This venerable club, founded in 1947, was the first African-American-owned nightclub in New England. Wally's Cafe is a proving ground for young jazz musicians, and audience members (or famous visitors) often step up and jam. Much of the narrow space is filled with the bar, and it is standing-room-only on weekend nights. The crowd is a mix of musicians, locals and bohemians of all ages. Live music is played every night and there is a jazz brunch on Sunday afternoons.
Drink pulls off that intimate feeling, not only with its decor and atmosphere, but also with its attentive and competent bartending staff. The mixologists are good at using fresh ingredients to create delicious and unexpected drinks on the spot. This gem of a bar also serves tasty bar bites. So feast on some pub fares that will deliciously accompany your specialty cocktail.
Located in the heart of Boston's South End, Toro is a lively Barcelona-style tapas bar. Owned by acclaimed chef Ken Oringer, Toro has become one of Boston's must-visit restaurants. Perfect for sharing, the traditional tapas served here are small portioned dishes that allow patrons to order and try various cuisine. Toro's vast menu features a variety of tapas including empanadas, sliders, charcuterie and more. Not to be outdone by their cuisine, the signature drink menu at Toro offers wine on tap, cocktails, champagne, and bottled beer. Their brunch is one of the best in the city, offering pitchers of sangria, mimosas, and bloody marys. Be prepared to wait or arrive early, as this popular establishment doesn't accept reservations.
Thanks to its inviting decor, solidly mixed drinks and attentive staff, City Bar, though located on the premises of the Lenox Hotel, has built itself a reputation above and beyond that of the average lobby watering hole. The drink list alone does a lot of the work. With lengthy lists of signature martinis, champagne drinks, 'diabolical infusions' and other specialty cocktails, as well as impressive collections of scotch, bourbon, tequila and rum, no serious drinker will be without a variety of delicacies to choose from. Nosh on the tasty bar bites from their food menu.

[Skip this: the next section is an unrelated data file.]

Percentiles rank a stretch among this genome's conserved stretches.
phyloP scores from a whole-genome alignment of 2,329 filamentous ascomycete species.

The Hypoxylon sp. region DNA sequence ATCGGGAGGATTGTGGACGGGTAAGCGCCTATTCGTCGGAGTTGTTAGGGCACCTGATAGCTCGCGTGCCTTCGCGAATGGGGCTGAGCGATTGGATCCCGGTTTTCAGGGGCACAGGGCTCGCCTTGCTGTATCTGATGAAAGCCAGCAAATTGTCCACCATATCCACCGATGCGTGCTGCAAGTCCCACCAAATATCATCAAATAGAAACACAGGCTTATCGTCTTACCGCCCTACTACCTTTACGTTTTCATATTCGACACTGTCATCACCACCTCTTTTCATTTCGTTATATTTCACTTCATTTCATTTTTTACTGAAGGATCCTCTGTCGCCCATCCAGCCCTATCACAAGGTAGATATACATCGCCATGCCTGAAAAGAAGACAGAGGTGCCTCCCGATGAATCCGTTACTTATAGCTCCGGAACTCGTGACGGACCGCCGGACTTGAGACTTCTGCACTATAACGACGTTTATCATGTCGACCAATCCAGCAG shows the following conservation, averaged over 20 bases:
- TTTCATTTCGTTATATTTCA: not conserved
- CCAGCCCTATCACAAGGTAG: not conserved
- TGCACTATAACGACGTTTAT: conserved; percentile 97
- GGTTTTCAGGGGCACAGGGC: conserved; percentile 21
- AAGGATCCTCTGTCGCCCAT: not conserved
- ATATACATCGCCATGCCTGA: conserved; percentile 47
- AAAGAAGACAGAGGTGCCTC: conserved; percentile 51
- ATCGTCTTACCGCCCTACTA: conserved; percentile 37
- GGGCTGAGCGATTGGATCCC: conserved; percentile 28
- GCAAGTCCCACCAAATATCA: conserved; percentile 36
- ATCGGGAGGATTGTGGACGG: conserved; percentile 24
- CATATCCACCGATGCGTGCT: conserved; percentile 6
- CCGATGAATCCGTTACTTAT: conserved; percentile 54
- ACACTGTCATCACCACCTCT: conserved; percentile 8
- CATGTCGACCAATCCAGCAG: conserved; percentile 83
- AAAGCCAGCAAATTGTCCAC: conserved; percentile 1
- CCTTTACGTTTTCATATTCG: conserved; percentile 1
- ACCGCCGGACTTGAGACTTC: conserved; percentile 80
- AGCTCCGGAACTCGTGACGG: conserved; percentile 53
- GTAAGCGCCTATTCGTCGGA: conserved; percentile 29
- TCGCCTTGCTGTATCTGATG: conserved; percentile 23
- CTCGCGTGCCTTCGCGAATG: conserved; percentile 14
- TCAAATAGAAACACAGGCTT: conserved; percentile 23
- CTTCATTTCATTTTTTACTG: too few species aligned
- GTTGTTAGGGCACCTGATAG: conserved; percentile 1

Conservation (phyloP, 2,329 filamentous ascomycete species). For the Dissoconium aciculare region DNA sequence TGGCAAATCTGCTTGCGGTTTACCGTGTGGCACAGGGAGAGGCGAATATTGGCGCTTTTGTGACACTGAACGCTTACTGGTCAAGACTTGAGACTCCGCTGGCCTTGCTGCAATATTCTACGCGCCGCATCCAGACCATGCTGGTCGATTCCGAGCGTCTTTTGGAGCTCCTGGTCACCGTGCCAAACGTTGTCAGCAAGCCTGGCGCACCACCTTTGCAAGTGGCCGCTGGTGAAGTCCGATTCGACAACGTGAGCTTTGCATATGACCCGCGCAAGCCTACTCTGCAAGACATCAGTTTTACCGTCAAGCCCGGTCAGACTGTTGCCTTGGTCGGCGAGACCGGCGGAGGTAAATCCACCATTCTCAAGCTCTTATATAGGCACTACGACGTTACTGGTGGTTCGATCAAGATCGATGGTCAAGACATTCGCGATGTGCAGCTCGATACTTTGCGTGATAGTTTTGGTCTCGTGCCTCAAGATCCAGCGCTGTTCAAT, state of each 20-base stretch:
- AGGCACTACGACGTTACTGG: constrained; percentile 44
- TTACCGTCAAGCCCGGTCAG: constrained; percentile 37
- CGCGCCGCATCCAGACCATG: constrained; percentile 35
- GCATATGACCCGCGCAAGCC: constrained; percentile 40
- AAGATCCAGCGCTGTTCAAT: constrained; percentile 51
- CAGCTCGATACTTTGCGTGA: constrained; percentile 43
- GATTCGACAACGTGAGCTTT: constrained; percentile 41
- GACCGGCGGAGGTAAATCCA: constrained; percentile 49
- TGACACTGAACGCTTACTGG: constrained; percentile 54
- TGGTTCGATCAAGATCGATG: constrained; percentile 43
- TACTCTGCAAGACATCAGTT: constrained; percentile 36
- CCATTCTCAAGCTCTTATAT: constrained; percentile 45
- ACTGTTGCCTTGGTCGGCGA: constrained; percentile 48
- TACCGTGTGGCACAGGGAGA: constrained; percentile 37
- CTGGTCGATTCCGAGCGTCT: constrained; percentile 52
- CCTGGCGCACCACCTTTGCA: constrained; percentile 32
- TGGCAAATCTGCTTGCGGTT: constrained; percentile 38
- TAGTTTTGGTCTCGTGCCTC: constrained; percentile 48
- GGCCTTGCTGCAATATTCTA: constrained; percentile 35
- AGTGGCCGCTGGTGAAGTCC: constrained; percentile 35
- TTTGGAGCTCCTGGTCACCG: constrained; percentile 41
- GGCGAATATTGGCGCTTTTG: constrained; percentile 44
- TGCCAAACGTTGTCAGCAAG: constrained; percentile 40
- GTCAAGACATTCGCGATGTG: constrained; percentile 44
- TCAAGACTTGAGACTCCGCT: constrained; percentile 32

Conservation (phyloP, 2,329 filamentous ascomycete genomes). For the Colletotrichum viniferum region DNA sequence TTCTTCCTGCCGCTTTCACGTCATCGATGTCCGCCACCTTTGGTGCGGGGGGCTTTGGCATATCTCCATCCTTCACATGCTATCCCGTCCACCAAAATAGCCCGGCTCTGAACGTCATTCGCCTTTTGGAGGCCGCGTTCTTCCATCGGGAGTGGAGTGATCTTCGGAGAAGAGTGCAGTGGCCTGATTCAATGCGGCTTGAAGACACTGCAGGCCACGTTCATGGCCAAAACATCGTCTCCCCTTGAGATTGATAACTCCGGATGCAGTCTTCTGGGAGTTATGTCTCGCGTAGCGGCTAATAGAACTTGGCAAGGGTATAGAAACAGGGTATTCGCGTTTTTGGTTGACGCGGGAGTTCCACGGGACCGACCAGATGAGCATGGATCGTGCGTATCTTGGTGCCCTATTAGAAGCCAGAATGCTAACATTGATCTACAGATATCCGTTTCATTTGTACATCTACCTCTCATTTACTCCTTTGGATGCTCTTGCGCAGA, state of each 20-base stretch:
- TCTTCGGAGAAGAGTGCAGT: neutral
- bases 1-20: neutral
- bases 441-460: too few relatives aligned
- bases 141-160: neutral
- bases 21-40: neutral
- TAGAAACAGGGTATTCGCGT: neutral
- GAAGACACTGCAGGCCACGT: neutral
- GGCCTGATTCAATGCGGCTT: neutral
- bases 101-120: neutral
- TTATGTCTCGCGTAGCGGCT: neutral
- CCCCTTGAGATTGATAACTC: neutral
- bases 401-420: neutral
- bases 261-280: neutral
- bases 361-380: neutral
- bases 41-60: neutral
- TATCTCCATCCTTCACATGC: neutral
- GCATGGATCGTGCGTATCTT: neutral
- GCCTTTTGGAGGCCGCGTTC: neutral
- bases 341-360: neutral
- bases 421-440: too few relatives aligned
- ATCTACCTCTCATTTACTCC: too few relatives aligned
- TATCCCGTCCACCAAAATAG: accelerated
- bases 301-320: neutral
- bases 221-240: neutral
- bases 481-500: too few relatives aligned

Mainly a venue for rock 'n' roll acts, Paradise Rock Club draws a partying crowd in their late 20s and early 30s. If you do not want to dance, comfortable couches upstairs allow pleasant observation of all the goings-on downstairs. One of the best places in Boston to see live music, the club hosts pop, alternative and better-known local acts almost nightly. Prominent acts who have made appearances include Bare Naked Ladies, Flaming Lips, the Wallflowers, Goo Goo Dolls, and Jack Johnson.
Housed in the Boston Center for the Arts, The Beehive restaurant and bar is almost like an opera house in itself with live jazz, cabaret and a lot more action. There are fine satin drapes and exquisite artifacts adorning the eatery. A popular hangout among the night birds; the bar and lounge scene here is also upbeat and lively. The food is a regular mix of the grilled and Mediterranean variety, with lamb ribs ruling the roost. Sausages, pasta and risottos also sit happily together on the menu. The wine sure flows freely on all days and everything about the place has an arty feel to it.
Club Passim has been on the cultural scene of Boston for a long time. It is frequented by the Harvard intellectuals for evening get togethers. Club Passim works to promote local and folk music. No alcohol is served here, you can order vegetarian pizzas from the in-house pizzeria, libations from the juice or just a cuppa. Boston is known for its cultural and arts scene and this is a definitely a good place to soak up the arts.